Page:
Thursday, December 19, 2013

White House Tea & Coffee in Upton Tea Quarterly

I always love it when a new copy of the free Upton Tea Quarterly arrives in my mailbox. This issue features part 30 (!) of their ongoing series "Reversals of Fortune in the Tea Industry," and there's a nice essay about the White House Coffee and Tea brands.

I was especially interested in this topic because I featured a White House Coffee and Tea pamphlet on the First Ladies earlier this year (go here to see its images of the First Ladies' coffee and tea cups). What I learned from this article is that White House Coffee and Tea did not actively protect their brand's trademark after A&P made a "White House Milk" their own national brand, using a similar label design.

I love reading old grocery ads such as this one for A&P in 1923. Wouldn't you love to purchase a can of salmon for 11 cents or a can of cocoa for 19 cents? I would! Oh, and one other bit of trivia for the tea history lovers among us: "In 1883, Congress passed their first consumer protection bill, the United States Tea Adulteration Act, which required that all imported teas be held in bond until an expert could evaluate the integrity of the product." Somehow, I feel a little smug knowing the first consumer protection bill was about ... tea! You can read the article yourself (or get on the mailing list) by going here.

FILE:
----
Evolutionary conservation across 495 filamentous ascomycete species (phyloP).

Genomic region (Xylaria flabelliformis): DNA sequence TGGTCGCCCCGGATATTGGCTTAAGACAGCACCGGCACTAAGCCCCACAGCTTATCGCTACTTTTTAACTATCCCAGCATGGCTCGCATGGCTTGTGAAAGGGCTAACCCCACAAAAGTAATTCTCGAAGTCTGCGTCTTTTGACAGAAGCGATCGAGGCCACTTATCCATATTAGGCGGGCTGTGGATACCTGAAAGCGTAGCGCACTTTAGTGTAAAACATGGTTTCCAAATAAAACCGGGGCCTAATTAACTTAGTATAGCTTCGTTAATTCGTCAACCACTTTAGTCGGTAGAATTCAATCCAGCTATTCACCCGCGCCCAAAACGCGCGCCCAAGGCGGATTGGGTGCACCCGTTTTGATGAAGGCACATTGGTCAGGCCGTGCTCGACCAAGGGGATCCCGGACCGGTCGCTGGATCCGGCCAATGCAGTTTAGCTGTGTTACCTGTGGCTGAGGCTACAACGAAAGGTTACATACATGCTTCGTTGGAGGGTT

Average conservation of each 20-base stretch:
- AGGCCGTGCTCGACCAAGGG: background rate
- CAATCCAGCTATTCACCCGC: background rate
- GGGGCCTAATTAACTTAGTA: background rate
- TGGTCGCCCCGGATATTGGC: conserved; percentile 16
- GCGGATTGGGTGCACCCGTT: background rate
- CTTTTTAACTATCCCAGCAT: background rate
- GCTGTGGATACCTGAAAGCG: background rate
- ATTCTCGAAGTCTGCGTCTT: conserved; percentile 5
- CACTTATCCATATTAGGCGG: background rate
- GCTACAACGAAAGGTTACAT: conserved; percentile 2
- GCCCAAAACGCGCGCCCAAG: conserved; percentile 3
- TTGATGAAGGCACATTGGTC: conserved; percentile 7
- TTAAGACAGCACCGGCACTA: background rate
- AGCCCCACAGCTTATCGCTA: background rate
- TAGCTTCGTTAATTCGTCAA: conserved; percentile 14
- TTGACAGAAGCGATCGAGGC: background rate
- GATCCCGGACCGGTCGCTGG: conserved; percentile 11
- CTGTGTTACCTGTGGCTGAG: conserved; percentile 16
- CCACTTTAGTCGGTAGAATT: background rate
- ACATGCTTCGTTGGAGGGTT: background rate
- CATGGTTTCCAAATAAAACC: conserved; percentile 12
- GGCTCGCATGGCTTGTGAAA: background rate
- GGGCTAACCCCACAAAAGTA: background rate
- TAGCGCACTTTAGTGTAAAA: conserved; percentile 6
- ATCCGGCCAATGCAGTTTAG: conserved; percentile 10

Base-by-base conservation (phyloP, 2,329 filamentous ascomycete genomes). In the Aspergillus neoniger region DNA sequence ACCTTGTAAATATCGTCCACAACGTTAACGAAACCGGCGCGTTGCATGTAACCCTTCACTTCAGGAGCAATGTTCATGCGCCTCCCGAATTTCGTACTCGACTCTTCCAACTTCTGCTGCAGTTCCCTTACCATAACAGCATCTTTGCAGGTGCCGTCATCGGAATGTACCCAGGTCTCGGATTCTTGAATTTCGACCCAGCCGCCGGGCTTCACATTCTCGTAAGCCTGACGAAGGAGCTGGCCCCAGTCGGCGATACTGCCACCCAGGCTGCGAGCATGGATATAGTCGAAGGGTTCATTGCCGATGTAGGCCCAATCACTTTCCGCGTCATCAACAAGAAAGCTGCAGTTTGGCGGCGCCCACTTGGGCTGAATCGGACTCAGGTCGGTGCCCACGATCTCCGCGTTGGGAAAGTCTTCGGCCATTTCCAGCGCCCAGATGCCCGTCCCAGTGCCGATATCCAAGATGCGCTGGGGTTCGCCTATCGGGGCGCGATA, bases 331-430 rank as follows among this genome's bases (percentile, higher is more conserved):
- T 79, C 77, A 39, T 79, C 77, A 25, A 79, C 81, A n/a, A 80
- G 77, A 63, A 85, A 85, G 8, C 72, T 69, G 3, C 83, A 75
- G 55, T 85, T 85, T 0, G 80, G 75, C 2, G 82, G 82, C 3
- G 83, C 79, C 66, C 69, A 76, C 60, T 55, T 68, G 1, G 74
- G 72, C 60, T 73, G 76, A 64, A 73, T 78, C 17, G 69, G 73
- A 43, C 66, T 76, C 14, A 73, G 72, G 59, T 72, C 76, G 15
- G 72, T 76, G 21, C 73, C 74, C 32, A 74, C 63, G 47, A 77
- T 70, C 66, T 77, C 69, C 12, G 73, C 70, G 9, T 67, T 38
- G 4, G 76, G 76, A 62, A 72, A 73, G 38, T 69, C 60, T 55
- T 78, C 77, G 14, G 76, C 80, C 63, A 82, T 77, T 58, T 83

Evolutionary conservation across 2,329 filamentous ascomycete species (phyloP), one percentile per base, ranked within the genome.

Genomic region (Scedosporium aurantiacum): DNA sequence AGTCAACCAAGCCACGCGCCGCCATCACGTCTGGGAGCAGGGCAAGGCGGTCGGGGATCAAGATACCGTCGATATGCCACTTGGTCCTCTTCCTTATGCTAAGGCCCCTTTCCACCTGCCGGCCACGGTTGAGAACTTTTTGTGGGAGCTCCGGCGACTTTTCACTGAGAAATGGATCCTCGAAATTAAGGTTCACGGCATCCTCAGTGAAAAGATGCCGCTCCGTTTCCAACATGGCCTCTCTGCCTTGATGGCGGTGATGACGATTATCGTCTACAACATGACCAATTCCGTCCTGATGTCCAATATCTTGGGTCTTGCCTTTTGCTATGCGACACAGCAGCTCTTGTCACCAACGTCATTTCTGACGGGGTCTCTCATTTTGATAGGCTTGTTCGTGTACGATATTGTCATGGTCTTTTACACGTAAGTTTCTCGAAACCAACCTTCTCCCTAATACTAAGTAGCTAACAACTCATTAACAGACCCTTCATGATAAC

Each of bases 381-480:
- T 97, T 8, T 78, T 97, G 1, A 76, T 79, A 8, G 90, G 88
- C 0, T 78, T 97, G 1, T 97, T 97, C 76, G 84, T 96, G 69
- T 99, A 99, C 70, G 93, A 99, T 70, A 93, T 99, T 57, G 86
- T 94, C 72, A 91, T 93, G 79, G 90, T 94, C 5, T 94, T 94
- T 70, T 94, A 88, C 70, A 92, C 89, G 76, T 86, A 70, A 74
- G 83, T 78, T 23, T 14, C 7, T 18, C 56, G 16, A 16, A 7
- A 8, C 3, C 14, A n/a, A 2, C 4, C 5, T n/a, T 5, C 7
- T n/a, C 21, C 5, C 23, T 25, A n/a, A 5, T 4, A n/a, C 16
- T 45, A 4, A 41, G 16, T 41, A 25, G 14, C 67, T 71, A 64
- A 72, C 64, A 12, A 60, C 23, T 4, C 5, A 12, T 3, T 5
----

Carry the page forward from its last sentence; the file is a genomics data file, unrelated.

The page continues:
1. Tea certainly has an interesting history - no doubt about that!

    You know there was an A & P grocery in my hometown way back when - I remember it now. I forgot all about that. Seems so long ago. Funny, huh what invokes memories long forgotten.


  2. Are we dating ourselves if we remember such low prices for food? We had a few A & P stores in Canada but I think they were bought out by another chain.
    I've been thinking the same thing about postal stamps. I remember the 5, then 7 cent stamp and now they are 63 cents. As of January they will jump to $1, unless you buy a roll, in which case they will be 85 cents each.
    Canada Post needs some competition perhaps. Are the stamps as expensive in the US?

  3. I received my catalog in the mail and set it aside to read later, and forgot it. Thanks for the reminder.

  4. What a fun newsletter.
    I love reading those ads and
    how fascinating that tea was the


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